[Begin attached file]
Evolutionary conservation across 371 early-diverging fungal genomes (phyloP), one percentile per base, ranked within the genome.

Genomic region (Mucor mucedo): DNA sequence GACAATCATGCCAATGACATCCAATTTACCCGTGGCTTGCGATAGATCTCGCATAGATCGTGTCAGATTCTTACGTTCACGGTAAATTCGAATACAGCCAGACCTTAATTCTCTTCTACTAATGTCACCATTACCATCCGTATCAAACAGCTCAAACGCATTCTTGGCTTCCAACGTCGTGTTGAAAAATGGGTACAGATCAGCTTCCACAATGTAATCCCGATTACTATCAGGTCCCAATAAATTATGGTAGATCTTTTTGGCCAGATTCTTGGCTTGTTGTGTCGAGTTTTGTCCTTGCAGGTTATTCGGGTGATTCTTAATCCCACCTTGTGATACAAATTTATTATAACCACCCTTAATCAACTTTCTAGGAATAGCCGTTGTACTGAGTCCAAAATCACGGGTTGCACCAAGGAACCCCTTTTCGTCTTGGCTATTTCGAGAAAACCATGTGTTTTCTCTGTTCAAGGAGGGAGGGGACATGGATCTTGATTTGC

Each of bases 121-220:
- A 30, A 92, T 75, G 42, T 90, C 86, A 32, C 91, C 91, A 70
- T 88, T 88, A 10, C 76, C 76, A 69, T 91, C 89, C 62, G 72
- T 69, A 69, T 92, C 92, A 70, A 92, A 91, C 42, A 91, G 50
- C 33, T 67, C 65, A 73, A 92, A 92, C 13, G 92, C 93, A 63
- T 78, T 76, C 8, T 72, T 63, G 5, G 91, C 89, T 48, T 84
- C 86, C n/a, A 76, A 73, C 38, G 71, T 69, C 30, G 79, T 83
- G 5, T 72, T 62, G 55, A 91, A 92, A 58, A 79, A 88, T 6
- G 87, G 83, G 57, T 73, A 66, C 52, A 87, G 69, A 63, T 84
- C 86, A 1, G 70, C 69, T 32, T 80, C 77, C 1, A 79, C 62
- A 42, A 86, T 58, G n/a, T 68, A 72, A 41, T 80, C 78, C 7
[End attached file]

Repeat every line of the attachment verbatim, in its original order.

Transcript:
Evolutionary conservation across 371 early-diverging fungal genomes (phyloP), one percentile per base, ranked within the genome.

Genomic region (Mucor mucedo): DNA sequence GACAATCATGCCAATGACATCCAATTTACCCGTGGCTTGCGATAGATCTCGCATAGATCGTGTCAGATTCTTACGTTCACGGTAAATTCGAATACAGCCAGACCTTAATTCTCTTCTACTAATGTCACCATTACCATCCGTATCAAACAGCTCAAACGCATTCTTGGCTTCCAACGTCGTGTTGAAAAATGGGTACAGATCAGCTTCCACAATGTAATCCCGATTACTATCAGGTCCCAATAAATTATGGTAGATCTTTTTGGCCAGATTCTTGGCTTGTTGTGTCGAGTTTTGTCCTTGCAGGTTATTCGGGTGATTCTTAATCCCACCTTGTGATACAAATTTATTATAACCACCCTTAATCAACTTTCTAGGAATAGCCGTTGTACTGAGTCCAAAATCACGGGTTGCACCAAGGAACCCCTTTTCGTCTTGGCTATTTCGAGAAAACCATGTGTTTTCTCTGTTCAAGGAGGGAGGGGACATGGATCTTGATTTGC

Each of bases 121-220:
- A 30, A 92, T 75, G 42, T 90, C 86, A 32, C 91, C 91, A 70
- T 88, T 88, A 10, C 76, C 76, A 69, T 91, C 89, C 62, G 72
- T 69, A 69, T 92, C 92, A 70, A 92, A 91, C 42, A 91, G 50
- C 33, T 67, C 65, A 73, A 92, A 92, C 13, G 92, C 93, A 63
- T 78, T 76, C 8, T 72, T 63, G 5, G 91, C 89, T 48, T 84
- C 86, C n/a, A 76, A 73, C 38, G 71, T 69, C 30, G 79, T 83
- G 5, T 72, T 62, G 55, A 91, A 92, A 58, A 79, A 88, T 6
- G 87, G 83, G 57, T 73, A 66, C 52, A 87, G 69, A 63, T 84
- C 86, A 1, G 70, C 69, T 32, T 80, C 77, C 1, A 79, C 62
- A 42, A 86, T 58, G n/a, T 68, A 72, A 41, T 80, C 78, C 7